Building software that guarantees a secure network architecture

Professor Dr. Jan Nordholz is Professor of Secure and Trustworthy Network-Attached System Architectures. This is a joint professorship at PTB – National Metrology Institute of Germany and the Technische Universität Berlin; it is also associated with the Einstein Center Digital Future (ECDF). The 35-year-old, who has been interested in programming since he was a young child growing up in Hanover, initially studied mathematics and physics at Technische Universität Berlin for a few semesters before switching to computer science. He eventually completed a PhD in this subject, and took up his first postdoctoral position. Today, his research focuses on building software that guarantees a secure network architecture by, among other things, ensuring that different systems run securely and separately on one computer. “Examples include automotive applications such as navigation systems and distance control.  Or a smartphone with two operating systems that both access the same computer. Distance control still has to work even if, let's say, the navigation system fails,” explains Jan Nordholz.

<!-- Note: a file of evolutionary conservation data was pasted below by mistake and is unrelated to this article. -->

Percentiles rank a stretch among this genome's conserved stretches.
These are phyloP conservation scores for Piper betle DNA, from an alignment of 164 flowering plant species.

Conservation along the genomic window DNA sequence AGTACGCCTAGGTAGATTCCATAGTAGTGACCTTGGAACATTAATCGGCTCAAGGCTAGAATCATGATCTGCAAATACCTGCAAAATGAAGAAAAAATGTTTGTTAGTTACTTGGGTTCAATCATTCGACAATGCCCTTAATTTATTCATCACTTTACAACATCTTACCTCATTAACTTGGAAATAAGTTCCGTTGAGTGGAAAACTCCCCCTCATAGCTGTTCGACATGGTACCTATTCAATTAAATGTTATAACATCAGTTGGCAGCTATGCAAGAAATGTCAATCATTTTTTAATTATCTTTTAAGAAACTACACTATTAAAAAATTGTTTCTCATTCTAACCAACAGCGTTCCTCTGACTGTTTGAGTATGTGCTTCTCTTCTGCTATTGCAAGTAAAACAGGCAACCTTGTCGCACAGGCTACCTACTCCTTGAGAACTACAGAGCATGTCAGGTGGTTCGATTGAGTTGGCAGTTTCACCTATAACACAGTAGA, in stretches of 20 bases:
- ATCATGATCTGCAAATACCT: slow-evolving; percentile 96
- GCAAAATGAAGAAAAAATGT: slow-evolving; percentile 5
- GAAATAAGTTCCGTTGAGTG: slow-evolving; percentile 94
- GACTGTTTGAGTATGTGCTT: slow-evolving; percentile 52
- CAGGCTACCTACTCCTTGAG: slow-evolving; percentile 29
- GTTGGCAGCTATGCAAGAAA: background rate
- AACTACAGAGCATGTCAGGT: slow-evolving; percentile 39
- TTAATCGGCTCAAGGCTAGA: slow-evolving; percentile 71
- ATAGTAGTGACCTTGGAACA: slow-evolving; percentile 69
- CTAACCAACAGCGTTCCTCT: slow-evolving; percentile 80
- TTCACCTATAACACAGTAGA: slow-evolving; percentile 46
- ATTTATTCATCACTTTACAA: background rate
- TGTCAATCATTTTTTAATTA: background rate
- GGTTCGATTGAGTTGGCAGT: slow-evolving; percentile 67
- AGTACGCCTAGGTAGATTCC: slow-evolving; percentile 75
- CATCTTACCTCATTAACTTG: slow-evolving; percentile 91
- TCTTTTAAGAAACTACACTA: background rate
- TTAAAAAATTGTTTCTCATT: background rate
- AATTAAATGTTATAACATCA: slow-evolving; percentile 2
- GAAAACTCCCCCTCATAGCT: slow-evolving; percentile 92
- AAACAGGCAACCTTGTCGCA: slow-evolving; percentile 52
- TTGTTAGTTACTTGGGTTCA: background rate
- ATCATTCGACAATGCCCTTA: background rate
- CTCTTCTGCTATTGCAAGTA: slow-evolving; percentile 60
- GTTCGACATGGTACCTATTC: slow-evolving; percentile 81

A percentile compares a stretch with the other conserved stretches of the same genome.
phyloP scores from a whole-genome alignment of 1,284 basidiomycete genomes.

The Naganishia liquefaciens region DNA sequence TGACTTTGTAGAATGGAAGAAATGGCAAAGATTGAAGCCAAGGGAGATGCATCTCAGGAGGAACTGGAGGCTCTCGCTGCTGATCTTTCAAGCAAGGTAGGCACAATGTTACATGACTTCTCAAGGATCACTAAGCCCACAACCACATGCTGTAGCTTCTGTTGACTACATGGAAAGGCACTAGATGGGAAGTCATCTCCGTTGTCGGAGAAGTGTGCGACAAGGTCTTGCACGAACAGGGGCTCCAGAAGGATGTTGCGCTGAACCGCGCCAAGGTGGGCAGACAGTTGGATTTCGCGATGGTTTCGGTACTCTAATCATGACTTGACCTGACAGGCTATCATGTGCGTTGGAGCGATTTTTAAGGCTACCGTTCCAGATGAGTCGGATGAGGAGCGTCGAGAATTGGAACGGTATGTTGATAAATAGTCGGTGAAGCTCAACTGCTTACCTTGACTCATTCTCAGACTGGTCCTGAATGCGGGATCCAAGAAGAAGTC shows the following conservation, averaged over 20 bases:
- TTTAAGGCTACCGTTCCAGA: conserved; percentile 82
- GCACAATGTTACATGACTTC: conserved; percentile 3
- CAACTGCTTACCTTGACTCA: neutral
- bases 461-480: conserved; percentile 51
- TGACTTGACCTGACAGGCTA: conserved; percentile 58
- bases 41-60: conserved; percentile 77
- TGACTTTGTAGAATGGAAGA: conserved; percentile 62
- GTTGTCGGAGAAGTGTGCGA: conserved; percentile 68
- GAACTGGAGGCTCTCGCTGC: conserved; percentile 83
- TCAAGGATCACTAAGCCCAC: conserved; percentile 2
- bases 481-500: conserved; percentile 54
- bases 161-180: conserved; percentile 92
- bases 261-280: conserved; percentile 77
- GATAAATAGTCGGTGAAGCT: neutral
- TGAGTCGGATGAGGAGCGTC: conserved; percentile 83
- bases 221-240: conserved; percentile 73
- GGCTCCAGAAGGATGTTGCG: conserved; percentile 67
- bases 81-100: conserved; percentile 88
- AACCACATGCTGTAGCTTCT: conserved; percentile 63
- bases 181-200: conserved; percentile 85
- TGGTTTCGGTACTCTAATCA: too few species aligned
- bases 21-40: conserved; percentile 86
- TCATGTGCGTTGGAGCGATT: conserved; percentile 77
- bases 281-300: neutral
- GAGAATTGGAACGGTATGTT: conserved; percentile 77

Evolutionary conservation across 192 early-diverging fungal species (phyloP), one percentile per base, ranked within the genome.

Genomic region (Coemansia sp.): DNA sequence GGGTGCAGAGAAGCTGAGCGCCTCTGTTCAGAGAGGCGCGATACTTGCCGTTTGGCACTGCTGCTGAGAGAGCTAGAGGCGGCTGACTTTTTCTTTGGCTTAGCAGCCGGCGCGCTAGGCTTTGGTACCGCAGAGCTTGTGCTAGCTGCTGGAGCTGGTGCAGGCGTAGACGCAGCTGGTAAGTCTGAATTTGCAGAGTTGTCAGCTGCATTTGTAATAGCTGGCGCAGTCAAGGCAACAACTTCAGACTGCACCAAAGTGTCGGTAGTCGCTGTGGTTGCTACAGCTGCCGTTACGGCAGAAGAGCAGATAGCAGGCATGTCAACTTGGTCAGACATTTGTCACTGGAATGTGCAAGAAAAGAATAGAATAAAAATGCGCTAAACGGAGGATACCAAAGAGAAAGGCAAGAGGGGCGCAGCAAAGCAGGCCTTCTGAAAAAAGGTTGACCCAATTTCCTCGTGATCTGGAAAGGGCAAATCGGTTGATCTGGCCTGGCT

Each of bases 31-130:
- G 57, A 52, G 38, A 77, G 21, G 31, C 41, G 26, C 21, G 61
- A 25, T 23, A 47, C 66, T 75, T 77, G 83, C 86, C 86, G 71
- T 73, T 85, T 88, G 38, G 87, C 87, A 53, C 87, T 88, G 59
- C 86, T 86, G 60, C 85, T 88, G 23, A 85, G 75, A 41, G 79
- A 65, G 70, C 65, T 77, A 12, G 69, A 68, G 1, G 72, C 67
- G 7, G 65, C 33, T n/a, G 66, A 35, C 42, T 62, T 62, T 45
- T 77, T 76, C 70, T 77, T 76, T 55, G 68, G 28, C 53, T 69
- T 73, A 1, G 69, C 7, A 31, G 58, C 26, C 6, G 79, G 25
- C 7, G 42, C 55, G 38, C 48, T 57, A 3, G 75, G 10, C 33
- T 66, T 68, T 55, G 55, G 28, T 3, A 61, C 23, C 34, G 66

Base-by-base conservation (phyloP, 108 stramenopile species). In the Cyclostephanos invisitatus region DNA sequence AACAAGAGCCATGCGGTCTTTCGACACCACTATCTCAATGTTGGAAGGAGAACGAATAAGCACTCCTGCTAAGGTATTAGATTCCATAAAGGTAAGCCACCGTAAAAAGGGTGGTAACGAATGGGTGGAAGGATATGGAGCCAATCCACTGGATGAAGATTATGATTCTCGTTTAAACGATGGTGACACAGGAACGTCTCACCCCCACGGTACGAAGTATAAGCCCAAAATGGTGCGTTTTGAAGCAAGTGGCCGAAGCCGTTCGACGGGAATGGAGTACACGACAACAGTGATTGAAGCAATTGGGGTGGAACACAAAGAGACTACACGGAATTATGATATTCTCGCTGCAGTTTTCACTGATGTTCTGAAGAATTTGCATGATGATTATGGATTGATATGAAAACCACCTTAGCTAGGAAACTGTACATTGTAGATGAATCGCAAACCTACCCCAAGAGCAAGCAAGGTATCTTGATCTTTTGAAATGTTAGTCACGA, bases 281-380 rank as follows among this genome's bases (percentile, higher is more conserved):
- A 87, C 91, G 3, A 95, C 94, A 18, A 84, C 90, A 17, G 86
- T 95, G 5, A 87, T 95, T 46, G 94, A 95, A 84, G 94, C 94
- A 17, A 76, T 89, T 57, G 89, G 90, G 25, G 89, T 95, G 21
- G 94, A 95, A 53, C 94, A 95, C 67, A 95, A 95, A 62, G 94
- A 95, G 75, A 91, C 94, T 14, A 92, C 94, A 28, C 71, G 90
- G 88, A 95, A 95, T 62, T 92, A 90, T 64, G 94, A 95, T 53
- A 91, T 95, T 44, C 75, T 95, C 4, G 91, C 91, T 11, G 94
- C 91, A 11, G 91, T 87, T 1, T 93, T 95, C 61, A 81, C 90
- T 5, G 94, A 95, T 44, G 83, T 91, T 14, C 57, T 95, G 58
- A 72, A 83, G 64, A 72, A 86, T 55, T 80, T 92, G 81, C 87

This requires system software that runs underneath the normal application software in the hierarchy, and ensures that the individual systems always run independently of each other. While this does not involve much code, it does place high demands on reliability. “There are different ways to achieve this,” says Nordholz. “I decided on a system in which you first write the code and then check retrospectively whether it fulfills all the necessary requirements. The main advantage of this approach is its speed.” Checking a code “retrospectively” means testing all possible events that could potentially occur using this code. That’s usually an impossible task, since the set of potential events and states is almost infinite. “However, the system software I have developed is so individually designed that it is tailored for only a few applications. This means that the number of possible events is not as great and can be tested,” explains the computer scientist. 

To give an example: Two different user environments are installed on a smartphone, an in-house company environment and a private one. It is crucial that the data from the two environments are securely separated from each other so that any virus that is caught while surfing the network privately cannot infiltrate the company’s internal operating environment and gain access to trade secrets. “The code used only has this one function, i.e. to separate these two Android worlds. This means the number of possible events to which this software must react is limited and can be simulated,” says Jan Nordholz.

PTB’s interest in this research topic lies, among other things, in the transfer of these concepts and procedures to devices such as supermarket scales or other measuring instruments whose software is subject to the special requirements of legal metrology in individual areas.